Therefore, this study aimed to investigate the effects of the combination of HFNT with exercise training in an early PR program in patients with AECOPD and assess its effects on hospitalization times, AECOPD patient symptoms, exercise tolerance, QOL, and functionality.

Materials and methods

Study subjects

We enrolled 54 patients with COPD who were hospitalized due to AE in Mackay Memorial Hospital (Taipei City, Taiwan) between April 2017 and April 2019; ten of them did not finish the course (Fig. 1). Patients who had received a diagnosis of COPD exhibited a post-bronchodilator forced expiratory volume in the first second (FEV1)/forced vital capacity (FVC) ratio of ≤70%. All COPD patients were in category C or D according to the combined COPD assessment using new GOLD guidelines [24]. All participants were aged 40~90 years and were ambulatory by 48 h after admission for AECOPD at the time of inclusion. Subjects are required to do every day during hospitalization, and continued twice a week until 3 months after discharge. Study subjects were then followed for 12 months. Subjects with known unstable vital signs (including a body temperature of > 38.5 °C, a respiration rate (RR) of > 40 beats/min or < 10 beats/min, and heart rate (HR) of > 150 beats/min or < 40 beats/min, and a mean blood pressure (BP) of < 70 mmHg), a malignant tumor, angina, myocardial infarction, severe hypoxemia, an unstable psychological status, hemoptysis, and pneumothorax were excluded. There was no significant adverse event during the rehabilitation program, except one participate who withdrew the program because of progressive dyspnea during lower limb exercise. All study participants provided written informed consent (17MMHIS012).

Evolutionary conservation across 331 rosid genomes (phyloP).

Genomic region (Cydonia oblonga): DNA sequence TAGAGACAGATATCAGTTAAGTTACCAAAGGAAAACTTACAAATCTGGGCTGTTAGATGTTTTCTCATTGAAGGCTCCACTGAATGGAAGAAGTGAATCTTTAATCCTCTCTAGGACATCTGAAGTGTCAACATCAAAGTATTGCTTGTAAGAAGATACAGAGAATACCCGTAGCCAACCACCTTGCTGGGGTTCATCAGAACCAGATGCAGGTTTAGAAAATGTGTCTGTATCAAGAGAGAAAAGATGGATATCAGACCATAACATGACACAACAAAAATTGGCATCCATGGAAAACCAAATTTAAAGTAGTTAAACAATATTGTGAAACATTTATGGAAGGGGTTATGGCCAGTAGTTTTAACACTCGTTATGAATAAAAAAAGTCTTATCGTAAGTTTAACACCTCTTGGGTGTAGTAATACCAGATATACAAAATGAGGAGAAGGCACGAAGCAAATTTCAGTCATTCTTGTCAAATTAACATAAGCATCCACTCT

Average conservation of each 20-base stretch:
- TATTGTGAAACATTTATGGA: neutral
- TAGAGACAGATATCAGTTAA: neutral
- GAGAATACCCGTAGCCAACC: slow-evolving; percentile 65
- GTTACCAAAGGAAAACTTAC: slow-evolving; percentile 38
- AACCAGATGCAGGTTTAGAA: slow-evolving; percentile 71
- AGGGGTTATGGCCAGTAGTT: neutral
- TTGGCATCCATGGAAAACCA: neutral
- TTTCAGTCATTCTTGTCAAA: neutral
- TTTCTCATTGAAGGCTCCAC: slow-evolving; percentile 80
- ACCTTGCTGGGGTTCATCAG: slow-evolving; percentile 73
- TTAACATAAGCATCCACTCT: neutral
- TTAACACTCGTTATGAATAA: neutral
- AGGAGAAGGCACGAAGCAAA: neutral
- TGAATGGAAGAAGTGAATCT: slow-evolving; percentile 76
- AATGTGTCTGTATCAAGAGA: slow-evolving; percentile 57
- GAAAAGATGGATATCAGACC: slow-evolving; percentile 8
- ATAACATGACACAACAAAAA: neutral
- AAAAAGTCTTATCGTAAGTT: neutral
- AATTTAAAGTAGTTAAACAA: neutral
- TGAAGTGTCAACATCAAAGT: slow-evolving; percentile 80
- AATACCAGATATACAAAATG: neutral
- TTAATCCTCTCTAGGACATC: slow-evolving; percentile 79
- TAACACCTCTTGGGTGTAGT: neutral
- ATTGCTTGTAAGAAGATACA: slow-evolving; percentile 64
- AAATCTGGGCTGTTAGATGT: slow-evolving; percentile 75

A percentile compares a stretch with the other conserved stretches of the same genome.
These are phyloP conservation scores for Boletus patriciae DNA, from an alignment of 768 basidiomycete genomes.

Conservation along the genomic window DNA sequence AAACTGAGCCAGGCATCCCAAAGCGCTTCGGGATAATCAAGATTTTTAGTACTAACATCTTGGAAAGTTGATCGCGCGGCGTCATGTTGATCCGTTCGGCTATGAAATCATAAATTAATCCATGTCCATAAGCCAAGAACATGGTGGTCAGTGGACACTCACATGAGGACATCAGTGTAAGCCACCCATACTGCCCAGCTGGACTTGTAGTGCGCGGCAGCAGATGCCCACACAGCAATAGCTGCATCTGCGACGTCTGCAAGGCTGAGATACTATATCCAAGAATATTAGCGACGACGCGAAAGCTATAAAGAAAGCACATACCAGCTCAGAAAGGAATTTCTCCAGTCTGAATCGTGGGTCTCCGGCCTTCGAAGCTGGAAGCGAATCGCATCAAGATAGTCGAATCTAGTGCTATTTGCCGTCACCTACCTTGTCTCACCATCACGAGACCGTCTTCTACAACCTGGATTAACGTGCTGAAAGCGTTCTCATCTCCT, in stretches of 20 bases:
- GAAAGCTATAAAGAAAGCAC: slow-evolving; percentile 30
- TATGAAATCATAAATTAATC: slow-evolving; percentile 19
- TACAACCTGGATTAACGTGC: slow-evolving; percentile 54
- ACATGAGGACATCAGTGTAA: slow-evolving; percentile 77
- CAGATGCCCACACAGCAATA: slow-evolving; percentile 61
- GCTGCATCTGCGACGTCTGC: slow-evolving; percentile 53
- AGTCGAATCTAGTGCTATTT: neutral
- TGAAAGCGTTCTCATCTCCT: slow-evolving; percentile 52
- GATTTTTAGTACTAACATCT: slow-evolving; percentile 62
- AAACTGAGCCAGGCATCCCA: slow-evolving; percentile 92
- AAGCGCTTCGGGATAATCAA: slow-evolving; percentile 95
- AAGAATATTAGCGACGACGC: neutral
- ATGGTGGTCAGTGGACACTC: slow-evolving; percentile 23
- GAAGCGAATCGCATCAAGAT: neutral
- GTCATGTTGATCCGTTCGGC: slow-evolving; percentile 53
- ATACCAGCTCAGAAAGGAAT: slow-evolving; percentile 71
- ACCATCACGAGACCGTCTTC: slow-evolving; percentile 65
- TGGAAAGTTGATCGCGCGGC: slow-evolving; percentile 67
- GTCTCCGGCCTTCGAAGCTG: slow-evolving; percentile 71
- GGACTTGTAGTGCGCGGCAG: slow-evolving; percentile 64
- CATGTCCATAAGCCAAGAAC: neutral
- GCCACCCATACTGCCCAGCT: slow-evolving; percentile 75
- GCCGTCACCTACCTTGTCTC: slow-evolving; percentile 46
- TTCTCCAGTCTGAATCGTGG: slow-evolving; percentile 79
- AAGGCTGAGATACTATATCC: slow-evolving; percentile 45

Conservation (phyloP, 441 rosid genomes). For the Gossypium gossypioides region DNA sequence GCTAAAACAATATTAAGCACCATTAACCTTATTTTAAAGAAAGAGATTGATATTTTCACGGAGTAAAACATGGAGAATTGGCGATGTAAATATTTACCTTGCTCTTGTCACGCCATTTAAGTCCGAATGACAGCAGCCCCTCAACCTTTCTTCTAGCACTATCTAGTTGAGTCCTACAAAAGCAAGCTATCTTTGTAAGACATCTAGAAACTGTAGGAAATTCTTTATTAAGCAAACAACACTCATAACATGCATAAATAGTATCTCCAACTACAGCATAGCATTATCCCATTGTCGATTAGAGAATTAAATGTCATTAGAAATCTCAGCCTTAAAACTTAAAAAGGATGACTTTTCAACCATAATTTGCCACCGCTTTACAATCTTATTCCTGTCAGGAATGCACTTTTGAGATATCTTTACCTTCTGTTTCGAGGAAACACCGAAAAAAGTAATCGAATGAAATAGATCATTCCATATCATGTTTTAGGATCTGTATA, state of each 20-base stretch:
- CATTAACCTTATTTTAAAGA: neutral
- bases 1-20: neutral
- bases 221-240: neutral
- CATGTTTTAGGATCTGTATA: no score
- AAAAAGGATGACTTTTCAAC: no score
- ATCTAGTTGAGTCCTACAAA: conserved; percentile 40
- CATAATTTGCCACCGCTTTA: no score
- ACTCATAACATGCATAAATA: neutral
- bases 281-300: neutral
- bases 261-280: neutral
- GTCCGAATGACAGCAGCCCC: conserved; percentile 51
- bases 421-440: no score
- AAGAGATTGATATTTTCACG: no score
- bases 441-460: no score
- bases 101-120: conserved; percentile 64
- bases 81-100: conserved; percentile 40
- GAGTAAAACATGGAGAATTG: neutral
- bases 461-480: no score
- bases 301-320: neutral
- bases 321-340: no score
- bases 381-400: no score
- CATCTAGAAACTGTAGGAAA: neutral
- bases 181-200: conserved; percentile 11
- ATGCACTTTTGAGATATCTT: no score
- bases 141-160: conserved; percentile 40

Fig. 1
figure1

Flow diagram of participants through the study

Study design

This was a prospective, cross-section, randomized controlled study in which subjects were randomized to an HFNT PR group and a non-HFNT PR group. The HFNT PR group received HFNT during exercise training in addition to the usual care and PR program. The non-HFNT PR group only received usual care and a PR program. All patients attended a 12-week, twice-a-week, in-hospital, multidisciplinary PR program, consisting of four components: (a) health education; (b) breathing exercises; (c) bronchial hygiene and lung expansion therapy; and (d) exercise training.

Health education